How do you apply behavioural economics/science in your personal life?

It has become second nature (sometimes to the despair of my family!). I cannot help observing my own behaviour all the time, and I constantly try to understand what is going on - why I make the choices I make, whether they are really in my interest, why I feel the way I do, that kind of thing. A couple of times a year, when I take a break, I tend write about economics or behavioural economics questions that arise in my personal life. Why do I refuse to pay a tenner for priority boarding on a ferry to be first on and first off the boat, but happily make a 15 mile detour and pay for the Dartford crossing (costing me more than £10) to avoid a 10 minute holdup on the M25? Is it wise to avoid paying £15 per day for parking your car close to your holiday flat by parking it a mile away, if you need your car every day? That kind of thing.

The life hack that helps me perhaps most is a form of mental time accounting. I had a pretty bad depression some time ago, which was in part brought on by being very poor at managing my time. Since then I have taken control, and no matter how busy I am, I will always take some time out to play the piano for 15 minutes or watch an episode of South Park. I don't even do it consciously, but it is as if I put an hour in that 'take a break' account every morning, and I cannot use this time for anything else.

With all your experience, what skills would you say are needed to be a behavioural economist/scientist? Are there any recommendations you would make?

I think it helps to be a generalist. Why? Behavioural economics is, in a way,  the ultimate science of humanity. It is about what we do, what we feel, what we want, how we make tradeoffs, and so on. So a behaviouralist needs to be curious and open to everything that helps further that understanding. Inspiration can come (and for me certainly does come) from anywhere.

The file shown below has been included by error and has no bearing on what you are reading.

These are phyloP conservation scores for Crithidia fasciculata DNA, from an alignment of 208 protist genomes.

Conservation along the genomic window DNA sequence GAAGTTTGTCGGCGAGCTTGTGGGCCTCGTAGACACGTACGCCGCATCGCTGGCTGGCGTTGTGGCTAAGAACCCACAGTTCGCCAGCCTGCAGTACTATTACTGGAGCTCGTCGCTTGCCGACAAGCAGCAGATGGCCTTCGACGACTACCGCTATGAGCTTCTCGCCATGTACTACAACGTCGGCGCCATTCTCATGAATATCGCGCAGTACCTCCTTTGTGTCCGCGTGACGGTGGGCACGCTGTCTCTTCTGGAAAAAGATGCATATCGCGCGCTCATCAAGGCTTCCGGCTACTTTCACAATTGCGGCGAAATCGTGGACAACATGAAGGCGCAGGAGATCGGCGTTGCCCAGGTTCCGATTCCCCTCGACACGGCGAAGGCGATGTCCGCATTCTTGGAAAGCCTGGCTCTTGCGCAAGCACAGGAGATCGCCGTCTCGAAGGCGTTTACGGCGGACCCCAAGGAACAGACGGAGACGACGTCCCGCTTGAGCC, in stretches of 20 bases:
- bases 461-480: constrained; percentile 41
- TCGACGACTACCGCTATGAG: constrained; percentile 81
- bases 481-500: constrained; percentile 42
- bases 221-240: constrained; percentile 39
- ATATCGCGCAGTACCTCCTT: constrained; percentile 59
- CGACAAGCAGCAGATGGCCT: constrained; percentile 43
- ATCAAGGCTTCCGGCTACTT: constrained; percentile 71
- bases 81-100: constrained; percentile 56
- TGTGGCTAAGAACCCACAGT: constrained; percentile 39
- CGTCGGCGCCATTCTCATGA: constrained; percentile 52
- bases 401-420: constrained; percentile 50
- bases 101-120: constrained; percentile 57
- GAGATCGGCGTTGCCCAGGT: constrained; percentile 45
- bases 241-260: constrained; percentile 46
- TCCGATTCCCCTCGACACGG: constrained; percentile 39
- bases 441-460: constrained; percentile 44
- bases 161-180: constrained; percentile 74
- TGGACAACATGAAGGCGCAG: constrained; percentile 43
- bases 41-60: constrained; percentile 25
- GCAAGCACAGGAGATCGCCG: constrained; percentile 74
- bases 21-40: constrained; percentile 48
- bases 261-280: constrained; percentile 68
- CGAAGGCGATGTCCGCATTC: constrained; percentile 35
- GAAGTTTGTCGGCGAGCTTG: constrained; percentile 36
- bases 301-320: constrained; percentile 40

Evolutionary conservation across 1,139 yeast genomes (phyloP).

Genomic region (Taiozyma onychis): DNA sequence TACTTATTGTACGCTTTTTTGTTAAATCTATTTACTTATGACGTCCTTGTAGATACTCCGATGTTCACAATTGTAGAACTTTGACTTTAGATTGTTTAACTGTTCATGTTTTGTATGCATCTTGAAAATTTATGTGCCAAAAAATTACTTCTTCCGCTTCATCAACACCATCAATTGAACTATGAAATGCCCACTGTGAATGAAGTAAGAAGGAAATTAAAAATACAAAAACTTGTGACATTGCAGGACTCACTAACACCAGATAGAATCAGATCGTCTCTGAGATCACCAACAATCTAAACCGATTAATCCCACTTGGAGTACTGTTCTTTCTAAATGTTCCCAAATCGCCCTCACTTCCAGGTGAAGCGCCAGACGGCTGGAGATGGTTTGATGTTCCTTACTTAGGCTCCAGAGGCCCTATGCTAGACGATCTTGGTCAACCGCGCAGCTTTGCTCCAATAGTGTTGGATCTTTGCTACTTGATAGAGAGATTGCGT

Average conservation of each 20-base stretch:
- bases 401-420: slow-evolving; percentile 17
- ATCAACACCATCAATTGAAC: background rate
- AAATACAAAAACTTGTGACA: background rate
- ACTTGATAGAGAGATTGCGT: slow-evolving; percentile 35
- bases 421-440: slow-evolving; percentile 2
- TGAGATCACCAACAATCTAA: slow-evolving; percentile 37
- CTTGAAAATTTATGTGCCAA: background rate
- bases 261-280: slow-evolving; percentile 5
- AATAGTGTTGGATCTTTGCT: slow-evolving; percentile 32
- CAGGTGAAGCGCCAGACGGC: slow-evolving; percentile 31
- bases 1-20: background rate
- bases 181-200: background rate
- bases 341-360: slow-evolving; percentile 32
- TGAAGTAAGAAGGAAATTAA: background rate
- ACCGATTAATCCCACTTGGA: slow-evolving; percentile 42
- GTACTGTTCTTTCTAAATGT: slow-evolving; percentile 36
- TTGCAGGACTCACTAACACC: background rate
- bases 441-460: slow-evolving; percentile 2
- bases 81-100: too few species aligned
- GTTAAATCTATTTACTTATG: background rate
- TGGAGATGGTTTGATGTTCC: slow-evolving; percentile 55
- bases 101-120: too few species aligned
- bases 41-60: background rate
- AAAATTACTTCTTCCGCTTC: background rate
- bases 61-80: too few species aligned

How do you think behavioural economics/science will develop (in the next 10 years)?

That is really hard to predict. I think behavioural economics as a discipline is at a point where it could go into different directions. Richard Thaler has said it will eventually join (or rejoin, depending on your viewpoint) with mainstream economics, making it just as behavioural as it needs to be. I can see that logic, but I am not sure it really will happen. I think it will continue to exist in its own right, connecting economics with other social science disciplines like psychology, sociology and anthropology. I think we will also see more detail and nuance emerge in observed effects. Rather than simple, binary "doesn't replicate" or "does replicate", we will see what works (or doesn't work) in which contexts, with which demographics, in which cultures and so on.We may evolve from today's broad brush insights to a much more granular view. But that may be motivated reasoning, because it's what I would like to happen, haha!

Which other behavioural scientists/economists would you love to read an interview by?

Too many to list, really. But if you insist, here are a few: Josh Miller, Alex Imas, Peter Ayton, Dilip Soman, and Aline Holzwarth.


Thank you so much for these amazing answers Koen! As I said before, this interview is part of a larger series which can also be found here on the blog. Make sure you don't miss any of those, nor any of the upcoming interviews! Keep your eye on Money on the Mind!


Behavioural Science

Personal Finance



bottom of page